Vehle changes his texting bill to more resemble House measure
PIERRE — The Legislature’s strongest proponent of a ban against texting while driving a motor vehicle decided Tuesday night he needed to change his approach.
Sen. Mike Vehle, R-Mitchell, listened to the audio archives of testimony from a House committee hearing and from the House debate on the texting ban that is proposed by Rep. Brian Gosch, R-Rapid City.
Vehle concluded that his proposal needed to be changed to more closely resemble Gosch’s bill.
So on Wednesday morning, Vehle took amendments to the Senate committee hearing on his bill, SB 179.
He dropped the section that would have allowed municipalities to have texting bans tough- er than a state ban.
Some cities have already adopted local bans after the Legislature didn’t pass a ban last year. What would happen to those local bans isn’t clear yet.
But Gosch said a 1929 state law limits the extent that local governments can pass their own traffi c regulations.
Gosch’s bill consequently has a provision that Vehle’s bill doesn’t: A declaration that the Legislature is “the exclusive regulator of all matters relating to distracted driving and use of electronic wireless communication devices in motor vehicles.”
Vehle also had his bill changed Wednesday so a violation would be treated as a secondary offense. That means law enforcement would need a reason other than texting to stop a driver.
Vehle kept his $100 fi ne in his bill, however. The Gosch bill, HB 1177, would allow only a $25 fi ne.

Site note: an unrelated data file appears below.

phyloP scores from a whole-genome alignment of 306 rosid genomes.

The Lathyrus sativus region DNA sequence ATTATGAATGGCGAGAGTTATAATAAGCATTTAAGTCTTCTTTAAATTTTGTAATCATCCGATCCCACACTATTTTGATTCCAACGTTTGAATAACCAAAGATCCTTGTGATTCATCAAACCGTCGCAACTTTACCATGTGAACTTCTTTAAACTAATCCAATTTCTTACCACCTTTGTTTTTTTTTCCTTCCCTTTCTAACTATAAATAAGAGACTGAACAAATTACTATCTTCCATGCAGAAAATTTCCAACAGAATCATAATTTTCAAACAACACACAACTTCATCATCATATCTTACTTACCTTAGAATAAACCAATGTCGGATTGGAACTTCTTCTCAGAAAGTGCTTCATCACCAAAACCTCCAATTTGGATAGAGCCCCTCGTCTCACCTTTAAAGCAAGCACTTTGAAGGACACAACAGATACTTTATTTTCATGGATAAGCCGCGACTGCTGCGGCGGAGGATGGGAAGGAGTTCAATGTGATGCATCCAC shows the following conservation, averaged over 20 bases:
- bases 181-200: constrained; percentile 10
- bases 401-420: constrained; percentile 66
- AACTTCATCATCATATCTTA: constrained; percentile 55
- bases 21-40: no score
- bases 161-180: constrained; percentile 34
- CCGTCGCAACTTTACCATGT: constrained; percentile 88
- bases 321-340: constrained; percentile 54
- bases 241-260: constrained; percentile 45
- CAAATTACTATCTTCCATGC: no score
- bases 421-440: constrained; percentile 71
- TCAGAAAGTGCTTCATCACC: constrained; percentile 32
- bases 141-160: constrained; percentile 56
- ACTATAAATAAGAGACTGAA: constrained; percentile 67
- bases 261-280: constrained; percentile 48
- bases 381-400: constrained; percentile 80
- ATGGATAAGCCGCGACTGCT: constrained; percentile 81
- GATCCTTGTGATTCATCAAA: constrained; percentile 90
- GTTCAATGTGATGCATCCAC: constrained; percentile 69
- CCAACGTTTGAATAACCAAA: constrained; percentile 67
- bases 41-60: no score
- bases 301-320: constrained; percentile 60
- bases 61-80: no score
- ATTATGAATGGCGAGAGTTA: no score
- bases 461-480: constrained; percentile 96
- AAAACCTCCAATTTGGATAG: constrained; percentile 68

“No one wants to part with a hundred-dollar bill. We used to call them crispies. Nobody wants to part with a crispy.”
Vehle also disagreed with the House provision that the phone can’t be seized by law enforcement. His version would allow the phone to be taken if a warrant was issued.
“It’s not about tickets. It’s not about fines. It’s about a change in culture,” Vehle said. “How do you make a culture shift? You change the law. Then we’ll start seeing the culture change.”
The amended version of SB 179 would become eligible for Senate debate on Friday.
According to Vehle, Wyoming, Minnesota and North Dakota text bans are primary offenses, meaning law enforcement can stop a motorist seen texting; Montana doesn’t have a texting ban; while Nebraska and Iowa bans are secondary offenses.
“South Dakota has been slow to respond to this issue. I’m not sure why,” Rapid City police chief Steve Allender said.
He was one of a line of supporters who testifi ed for the bill during the Senate Transportation Committee hearing Wednesday. No opponents spoke up.
Allender described Vehle’s version as the best texting-ban bill going this session and it’s the one he said he’ll support as long as it remains alive.
“South Dakotans deserve protection from each other,” Allender said.
Vehle said that if his bill passes in the Senate then a decision will need to be reached on whether his bill or the Gosch bill moves forward.
The Gosch bill passed in the House 53-17 on Feb. 12 but hadn’t been assigned to a Senate committee as of Wednesday morning.
The House approval was a major turn in the yearslong debate. Gosch is House speaker who presides over that side of the Legislature. He had been an opponent in the past.
“I’ve compromised a long ways,” Vehle said after the Senate committee endorsed his amended bill 5-1 Wednesday. He is its chairman. “There’s not a whole lot of difference at this point.”